The California Reinvestment Coalition, the Federal Reserve Bank of San Francisco, the Federal Deposit Insurance Corporation (FDIC), the Office of the Comptroller of the Currency (OCC), and representatives from state agencies, community groups, US Bank and Citizen’s Business Bank held a virtual forum Tuesday to discuss the realities rural Black, Indigenous and People of Color (BIPOC) communities in California face with limited access to broadband services, and discuss attainable solutions for increasing access.
CRC Chief Executive Officer Paulina Gonzalez-Brito opened the forum, called the Interagency Forum on Broadband Access and Financial Institutions in Rural Communities, by stressing how the digital divide has disproportionately impacted healthcare and education access for many marginalized people in California.
“Lack of access to broadband still disproportionately impacts BIPOC families, both in urban and rural areas of the state,” Gonzalez-Brito said. “The result is limited possibilities for economic development and severely limited access to education, healthcare, public benefits and financial products and services.”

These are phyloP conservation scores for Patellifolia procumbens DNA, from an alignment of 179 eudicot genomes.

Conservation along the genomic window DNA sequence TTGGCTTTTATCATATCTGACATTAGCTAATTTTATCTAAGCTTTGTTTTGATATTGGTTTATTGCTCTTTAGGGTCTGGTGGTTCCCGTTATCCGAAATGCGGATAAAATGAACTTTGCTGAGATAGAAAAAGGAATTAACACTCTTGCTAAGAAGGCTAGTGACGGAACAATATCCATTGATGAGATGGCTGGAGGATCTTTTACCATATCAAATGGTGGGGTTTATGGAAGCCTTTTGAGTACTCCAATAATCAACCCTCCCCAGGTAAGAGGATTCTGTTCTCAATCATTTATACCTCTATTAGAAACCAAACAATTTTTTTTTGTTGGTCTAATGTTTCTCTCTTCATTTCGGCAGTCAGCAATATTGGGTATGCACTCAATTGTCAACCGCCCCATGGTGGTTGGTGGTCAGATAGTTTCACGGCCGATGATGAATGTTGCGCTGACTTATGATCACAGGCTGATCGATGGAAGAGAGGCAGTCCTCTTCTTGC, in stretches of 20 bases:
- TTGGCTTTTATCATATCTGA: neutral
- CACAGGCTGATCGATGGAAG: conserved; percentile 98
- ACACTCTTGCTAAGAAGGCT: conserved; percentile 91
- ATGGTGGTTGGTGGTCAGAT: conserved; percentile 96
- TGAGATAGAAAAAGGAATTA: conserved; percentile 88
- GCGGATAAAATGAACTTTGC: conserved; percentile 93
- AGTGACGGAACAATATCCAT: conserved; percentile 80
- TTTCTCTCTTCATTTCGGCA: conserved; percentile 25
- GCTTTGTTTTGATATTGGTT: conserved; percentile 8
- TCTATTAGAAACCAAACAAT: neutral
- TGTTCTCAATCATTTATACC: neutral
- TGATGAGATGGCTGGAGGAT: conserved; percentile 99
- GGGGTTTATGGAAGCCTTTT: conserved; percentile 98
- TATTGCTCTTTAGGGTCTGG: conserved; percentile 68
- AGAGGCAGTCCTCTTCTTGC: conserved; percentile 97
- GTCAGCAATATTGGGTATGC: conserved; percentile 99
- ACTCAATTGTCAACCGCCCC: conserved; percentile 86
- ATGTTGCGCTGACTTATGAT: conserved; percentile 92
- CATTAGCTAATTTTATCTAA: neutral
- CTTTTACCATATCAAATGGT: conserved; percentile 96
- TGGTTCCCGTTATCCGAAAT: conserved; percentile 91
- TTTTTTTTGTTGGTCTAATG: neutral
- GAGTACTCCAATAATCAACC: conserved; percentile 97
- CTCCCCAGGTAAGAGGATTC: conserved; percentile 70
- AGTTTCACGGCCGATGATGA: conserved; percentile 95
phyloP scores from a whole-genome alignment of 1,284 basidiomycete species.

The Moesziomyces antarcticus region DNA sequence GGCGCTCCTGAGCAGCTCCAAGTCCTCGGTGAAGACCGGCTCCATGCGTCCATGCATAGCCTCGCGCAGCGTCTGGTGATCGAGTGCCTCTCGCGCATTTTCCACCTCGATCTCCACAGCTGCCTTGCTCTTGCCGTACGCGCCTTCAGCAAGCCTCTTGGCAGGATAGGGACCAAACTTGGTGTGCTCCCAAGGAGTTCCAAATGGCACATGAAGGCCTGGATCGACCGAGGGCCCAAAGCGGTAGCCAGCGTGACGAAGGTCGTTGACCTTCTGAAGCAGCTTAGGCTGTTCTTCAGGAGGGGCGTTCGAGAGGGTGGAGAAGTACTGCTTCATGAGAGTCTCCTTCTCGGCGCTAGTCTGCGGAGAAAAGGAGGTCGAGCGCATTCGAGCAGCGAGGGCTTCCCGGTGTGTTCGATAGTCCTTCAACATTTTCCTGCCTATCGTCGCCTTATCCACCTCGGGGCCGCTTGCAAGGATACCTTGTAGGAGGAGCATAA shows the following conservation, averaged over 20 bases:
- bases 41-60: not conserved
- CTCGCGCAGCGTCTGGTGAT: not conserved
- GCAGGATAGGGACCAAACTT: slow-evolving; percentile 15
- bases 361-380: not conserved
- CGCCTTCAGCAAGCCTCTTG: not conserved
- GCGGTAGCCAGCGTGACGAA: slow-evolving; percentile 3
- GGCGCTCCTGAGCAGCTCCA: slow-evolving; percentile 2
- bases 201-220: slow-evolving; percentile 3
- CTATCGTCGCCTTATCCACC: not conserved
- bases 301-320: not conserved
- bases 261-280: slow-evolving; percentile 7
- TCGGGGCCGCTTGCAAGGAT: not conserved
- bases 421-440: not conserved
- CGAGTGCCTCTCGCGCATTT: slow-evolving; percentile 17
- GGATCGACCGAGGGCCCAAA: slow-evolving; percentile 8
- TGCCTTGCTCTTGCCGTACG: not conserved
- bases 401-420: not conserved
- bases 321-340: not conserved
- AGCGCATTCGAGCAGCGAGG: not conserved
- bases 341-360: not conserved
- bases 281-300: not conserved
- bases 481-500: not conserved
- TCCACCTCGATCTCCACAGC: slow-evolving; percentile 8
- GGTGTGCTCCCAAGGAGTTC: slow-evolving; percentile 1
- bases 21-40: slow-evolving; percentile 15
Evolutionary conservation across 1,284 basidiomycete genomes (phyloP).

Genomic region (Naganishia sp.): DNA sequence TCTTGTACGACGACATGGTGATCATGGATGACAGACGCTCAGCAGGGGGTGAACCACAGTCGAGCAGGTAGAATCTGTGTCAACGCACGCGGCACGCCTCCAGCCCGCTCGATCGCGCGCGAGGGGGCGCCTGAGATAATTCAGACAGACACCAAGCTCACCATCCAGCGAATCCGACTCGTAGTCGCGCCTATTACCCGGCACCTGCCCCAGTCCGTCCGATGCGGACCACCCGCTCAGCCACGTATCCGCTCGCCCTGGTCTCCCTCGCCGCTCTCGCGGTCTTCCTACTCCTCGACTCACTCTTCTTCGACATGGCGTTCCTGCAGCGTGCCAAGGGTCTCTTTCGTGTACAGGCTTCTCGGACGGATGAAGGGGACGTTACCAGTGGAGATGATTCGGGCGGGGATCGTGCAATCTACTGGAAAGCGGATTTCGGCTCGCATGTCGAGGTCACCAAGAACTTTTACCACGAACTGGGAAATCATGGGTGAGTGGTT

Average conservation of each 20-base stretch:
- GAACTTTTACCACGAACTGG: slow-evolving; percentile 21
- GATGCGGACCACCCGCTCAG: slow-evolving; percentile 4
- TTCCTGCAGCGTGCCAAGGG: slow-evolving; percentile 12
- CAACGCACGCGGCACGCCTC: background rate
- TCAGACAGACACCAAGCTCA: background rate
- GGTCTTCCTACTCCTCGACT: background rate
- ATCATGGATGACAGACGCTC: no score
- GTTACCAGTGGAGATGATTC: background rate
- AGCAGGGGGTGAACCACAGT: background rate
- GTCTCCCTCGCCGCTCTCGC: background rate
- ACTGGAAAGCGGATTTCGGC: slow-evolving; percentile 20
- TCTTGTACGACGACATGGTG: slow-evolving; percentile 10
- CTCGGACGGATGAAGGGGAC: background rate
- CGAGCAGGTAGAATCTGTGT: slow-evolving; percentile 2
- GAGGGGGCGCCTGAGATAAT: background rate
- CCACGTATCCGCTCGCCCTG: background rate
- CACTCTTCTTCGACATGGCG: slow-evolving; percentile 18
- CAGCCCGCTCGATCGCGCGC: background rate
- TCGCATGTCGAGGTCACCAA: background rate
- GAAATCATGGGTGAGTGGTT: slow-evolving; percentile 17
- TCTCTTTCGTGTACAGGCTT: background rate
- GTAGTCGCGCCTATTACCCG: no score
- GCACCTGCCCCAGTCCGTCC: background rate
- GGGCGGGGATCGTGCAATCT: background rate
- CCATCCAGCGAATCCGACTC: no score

The discussion was divided into two panels, moderated by the President and CEO of California Emerging Technology Fund Sunne McPeak and FDIC Communities Affairs Specialist Erwin Reeves. The first panel centered on how community groups and state agencies can address gaps in digital equity and pathways to expand broadband access, while the concluding panel focussed on banks’ involvement in community-based broadband programs.
Matthew Rantanen, Director of Technology for the Southern California Tribal Chairmen’s Association, Tribal Digital Village, underscored how the lack of access to broadband service puts families living on reservations at economic risk.
“There are some really simple things that people overlook on not having access to the Internet,” Rantanen said. “If we get down to the lowest common denominator and work our way back up, banking is definitely a key.”
“Part of that solution is bridging that divide and bridging partnerships with local banks,” Eduardo Gonzalez, Interim Executive Director at CSU, Fresno Office of Community and Economic Development, added.
Other speakers included Kaina Pereira, Senior Advisor at the Business Development The Governor’s Office of Business and Economic Development (GO-Biz), and Scott Adams, Deputy Director for Broadband and Digital Literacy California Department of Technology.
CRC Research Analyst Jamie Buell gave an overview of data collected in CRC’s report, “California Communities’ Needs and the Role of Financial Institutions,” noting that “further collaboration between banks, community groups and federal/state agencies is needed to understand existing gaps in service and how the different institutions can effectively fill in the gaps in service using their resources and expertise.”